8. Stranger's Bed is another great album you did. What can you tell about this one and what happened next for you?

I put together a band for the recording of Stranger's Bed, back in the United States, and had Krith Olsen engineer (Keith was one half of the production duo of Curt Boettcher/Keith Olsen for the Millennium's Begin lp - Keith was the genius behind the electronic wizardry that enabled us to achieve sounds not yet discovered in 1968).  We had a great time making the record, but the label just put it out, with little promotion or follow-up.


9. What are you doing these days?

I continued writing songs and performing with my bands through the late 1980s, but didn't secure a record deal.  The Los Angeles music scene had changed considerably.  Cookie-cutter bands, all looking and sounding alike.  There wasn't much interest in artists who strayed from that formula.  I retired in 1989 and moved to Oregon, where I began my second career, raising funds for progressive non-profit organizations.  I do have quite a collection of unreleased material - demos in various states of quality and completion.  I hope to release some of that material soon.  I'm working with Sundazed Records on just such a project.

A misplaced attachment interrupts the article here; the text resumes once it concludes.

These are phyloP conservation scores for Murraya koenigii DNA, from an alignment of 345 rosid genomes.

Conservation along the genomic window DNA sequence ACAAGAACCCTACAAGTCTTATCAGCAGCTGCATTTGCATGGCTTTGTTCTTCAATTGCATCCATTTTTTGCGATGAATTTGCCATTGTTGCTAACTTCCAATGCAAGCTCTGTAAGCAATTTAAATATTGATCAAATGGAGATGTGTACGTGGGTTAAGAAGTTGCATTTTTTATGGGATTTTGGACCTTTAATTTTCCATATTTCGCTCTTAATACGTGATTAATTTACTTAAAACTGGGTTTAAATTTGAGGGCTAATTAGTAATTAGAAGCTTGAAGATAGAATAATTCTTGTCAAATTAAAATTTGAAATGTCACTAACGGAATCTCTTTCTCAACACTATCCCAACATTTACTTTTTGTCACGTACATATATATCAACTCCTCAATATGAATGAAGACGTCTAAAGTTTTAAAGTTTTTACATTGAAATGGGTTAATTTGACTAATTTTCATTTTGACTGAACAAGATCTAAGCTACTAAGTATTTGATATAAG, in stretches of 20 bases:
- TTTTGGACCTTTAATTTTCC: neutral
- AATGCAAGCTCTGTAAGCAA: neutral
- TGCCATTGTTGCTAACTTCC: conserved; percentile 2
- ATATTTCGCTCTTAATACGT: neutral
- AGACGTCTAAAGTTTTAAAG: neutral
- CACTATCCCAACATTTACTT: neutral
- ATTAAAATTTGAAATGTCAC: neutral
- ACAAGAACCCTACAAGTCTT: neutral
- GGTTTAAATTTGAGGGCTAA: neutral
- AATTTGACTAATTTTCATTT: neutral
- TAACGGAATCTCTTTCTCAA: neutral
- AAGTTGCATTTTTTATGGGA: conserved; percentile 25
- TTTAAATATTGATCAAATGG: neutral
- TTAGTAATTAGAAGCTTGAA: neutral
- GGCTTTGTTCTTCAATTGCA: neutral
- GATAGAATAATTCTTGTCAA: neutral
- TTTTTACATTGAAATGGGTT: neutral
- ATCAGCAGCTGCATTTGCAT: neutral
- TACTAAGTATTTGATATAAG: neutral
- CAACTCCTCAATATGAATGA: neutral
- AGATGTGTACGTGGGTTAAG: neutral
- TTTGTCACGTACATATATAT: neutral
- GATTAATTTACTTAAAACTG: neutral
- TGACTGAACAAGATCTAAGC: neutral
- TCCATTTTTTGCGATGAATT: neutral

10. I would like to thank you again. I'm really proud you shared your history for my magazine. Would you like to add something else, perhaps?

I'd only add that I feel tremendously fortunate to have made music during one of the great eras in popular music history.  I worked with many great musicians and producers, had amazing adventures, and left some music behind for people to enjoy, hopefully.  I enjoyed some success and am grateful I had the chance to live my dream...























Interview made by Klemen Breznikar / 2011